Overhead costs can be scary for an entrepreneurial photographer. You want to start making money, but you need a lot of equipment to get started. In the photography business, the tools you use can affect the quality of your work and management of your time.
This is a cost you just can’t cut. Maintaining software, post-production equipment, lighting, backdrops and buying camera lenses are all part of our overhead costs, plus the wear and tear. How often will you have to replace your camera?
If you choose to get some photographer insurance to cover damage to your equipment or business liability, the insurance fees are another overhead cost. Also remember to include in your overhead costs any professional services you need to run your photography business, such as an accountant.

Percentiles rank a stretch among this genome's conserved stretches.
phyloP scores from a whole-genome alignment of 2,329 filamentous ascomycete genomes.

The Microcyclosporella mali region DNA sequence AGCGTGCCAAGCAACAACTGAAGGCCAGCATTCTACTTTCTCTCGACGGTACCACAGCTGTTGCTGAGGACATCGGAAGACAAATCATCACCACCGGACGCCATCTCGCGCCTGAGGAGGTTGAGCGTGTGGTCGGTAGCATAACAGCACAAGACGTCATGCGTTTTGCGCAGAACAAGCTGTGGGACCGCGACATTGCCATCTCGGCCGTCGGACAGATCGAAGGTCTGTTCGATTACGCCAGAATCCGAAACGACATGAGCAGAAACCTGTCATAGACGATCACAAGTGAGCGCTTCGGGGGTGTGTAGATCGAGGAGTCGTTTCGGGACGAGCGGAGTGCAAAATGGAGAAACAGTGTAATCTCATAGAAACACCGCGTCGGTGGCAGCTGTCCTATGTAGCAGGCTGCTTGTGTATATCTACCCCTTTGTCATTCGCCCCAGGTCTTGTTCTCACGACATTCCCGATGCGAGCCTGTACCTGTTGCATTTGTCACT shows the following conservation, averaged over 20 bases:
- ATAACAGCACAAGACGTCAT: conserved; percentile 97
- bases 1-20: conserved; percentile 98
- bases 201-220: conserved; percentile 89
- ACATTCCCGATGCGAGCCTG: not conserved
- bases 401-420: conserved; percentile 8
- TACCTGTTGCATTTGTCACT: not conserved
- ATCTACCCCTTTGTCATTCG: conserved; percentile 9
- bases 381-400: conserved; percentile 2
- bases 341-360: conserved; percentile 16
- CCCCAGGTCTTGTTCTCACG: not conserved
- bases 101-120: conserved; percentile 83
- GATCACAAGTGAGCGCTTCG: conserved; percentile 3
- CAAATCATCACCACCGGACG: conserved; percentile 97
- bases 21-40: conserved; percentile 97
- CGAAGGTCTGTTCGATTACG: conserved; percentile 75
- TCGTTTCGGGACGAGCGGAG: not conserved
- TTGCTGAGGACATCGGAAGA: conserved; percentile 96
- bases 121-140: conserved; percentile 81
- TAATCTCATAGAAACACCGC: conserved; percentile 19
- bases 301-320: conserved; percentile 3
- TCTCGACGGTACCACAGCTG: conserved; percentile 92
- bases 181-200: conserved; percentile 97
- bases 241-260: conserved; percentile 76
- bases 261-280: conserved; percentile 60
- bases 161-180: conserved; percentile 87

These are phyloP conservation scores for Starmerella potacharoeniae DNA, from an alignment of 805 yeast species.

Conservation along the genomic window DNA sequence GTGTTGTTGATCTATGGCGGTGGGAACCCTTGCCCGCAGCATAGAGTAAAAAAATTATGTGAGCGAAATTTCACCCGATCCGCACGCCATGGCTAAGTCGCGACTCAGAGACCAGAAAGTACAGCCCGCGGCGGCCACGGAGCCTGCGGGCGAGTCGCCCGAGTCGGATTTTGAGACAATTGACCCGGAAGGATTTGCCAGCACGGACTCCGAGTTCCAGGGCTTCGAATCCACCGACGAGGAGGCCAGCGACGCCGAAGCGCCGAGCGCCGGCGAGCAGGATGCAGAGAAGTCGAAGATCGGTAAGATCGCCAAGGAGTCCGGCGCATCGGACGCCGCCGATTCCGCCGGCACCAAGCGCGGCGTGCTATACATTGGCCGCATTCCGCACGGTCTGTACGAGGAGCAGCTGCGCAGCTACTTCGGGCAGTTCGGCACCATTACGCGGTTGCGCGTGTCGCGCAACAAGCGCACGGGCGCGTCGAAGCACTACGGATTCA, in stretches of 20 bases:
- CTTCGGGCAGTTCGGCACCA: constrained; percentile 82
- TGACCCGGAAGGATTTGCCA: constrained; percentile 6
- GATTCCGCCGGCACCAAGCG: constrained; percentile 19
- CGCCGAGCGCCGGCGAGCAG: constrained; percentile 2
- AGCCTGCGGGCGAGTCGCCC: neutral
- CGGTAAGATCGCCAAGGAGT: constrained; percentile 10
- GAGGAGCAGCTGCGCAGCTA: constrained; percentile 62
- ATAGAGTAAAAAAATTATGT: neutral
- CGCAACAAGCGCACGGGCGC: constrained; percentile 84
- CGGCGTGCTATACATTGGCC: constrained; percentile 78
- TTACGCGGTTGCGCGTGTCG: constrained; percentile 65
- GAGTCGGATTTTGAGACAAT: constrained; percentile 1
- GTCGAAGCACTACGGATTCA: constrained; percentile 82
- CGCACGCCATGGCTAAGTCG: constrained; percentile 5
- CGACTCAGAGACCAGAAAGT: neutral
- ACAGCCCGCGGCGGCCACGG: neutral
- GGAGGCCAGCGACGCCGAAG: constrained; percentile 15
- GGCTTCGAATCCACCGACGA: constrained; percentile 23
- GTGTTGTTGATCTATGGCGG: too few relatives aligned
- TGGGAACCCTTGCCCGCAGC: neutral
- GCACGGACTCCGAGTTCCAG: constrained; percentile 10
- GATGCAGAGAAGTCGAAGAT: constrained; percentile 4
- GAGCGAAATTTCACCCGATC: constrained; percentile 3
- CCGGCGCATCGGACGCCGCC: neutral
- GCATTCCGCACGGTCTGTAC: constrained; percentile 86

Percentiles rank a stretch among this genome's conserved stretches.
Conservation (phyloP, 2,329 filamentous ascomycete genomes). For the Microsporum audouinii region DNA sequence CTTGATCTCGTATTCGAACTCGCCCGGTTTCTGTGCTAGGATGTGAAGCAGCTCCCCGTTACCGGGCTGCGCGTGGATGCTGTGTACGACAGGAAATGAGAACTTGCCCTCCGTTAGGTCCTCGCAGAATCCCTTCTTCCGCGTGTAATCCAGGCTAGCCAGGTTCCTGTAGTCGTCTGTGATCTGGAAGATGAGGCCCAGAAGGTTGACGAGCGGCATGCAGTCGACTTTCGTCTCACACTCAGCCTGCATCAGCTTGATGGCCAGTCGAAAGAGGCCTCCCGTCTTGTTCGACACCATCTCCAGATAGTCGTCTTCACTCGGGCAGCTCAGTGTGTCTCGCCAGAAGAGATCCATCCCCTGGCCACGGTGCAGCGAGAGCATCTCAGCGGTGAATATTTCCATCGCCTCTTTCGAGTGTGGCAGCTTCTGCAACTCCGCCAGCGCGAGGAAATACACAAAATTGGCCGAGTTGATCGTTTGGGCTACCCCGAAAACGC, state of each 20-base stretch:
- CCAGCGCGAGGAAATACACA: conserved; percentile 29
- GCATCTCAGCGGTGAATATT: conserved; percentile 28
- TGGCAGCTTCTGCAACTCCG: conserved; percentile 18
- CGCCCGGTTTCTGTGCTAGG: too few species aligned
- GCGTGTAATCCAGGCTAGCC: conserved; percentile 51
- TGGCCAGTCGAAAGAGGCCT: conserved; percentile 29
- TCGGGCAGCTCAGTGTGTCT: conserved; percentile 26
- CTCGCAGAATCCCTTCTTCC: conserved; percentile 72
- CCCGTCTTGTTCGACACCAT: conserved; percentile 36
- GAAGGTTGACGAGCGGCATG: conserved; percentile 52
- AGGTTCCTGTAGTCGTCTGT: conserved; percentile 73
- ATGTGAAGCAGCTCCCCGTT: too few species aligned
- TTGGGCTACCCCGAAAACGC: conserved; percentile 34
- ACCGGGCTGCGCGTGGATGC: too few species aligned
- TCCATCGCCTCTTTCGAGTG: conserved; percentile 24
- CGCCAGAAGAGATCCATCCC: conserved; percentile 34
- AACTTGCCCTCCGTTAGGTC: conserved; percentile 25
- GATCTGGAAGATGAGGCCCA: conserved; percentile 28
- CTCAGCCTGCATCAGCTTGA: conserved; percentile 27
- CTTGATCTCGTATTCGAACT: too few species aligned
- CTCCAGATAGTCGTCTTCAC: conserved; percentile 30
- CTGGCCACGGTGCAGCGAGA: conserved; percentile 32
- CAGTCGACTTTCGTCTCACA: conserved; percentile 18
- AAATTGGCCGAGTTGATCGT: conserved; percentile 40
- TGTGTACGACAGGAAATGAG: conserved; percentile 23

Advertising is an additional overhead cost. Depending on your photography business, you might need business cards and a spending budget for digital ads. These costs can contribute to the overall success of your business but you need to make sure you’re getting a return on your investment.
Keep track of how many new clients or gigs your advertising costs are generating and consider if it’s worth it. If it’s working, maybe it’s time to up the ante.
To cover your overhead costs in your pricing structure, add up your expenses for the year. Take that total number and divide it by the projected amount of jobs you’ll work in a year. Add that percentage of the total cost to a photography job and you’ll start covering your total overhead, bit by bit.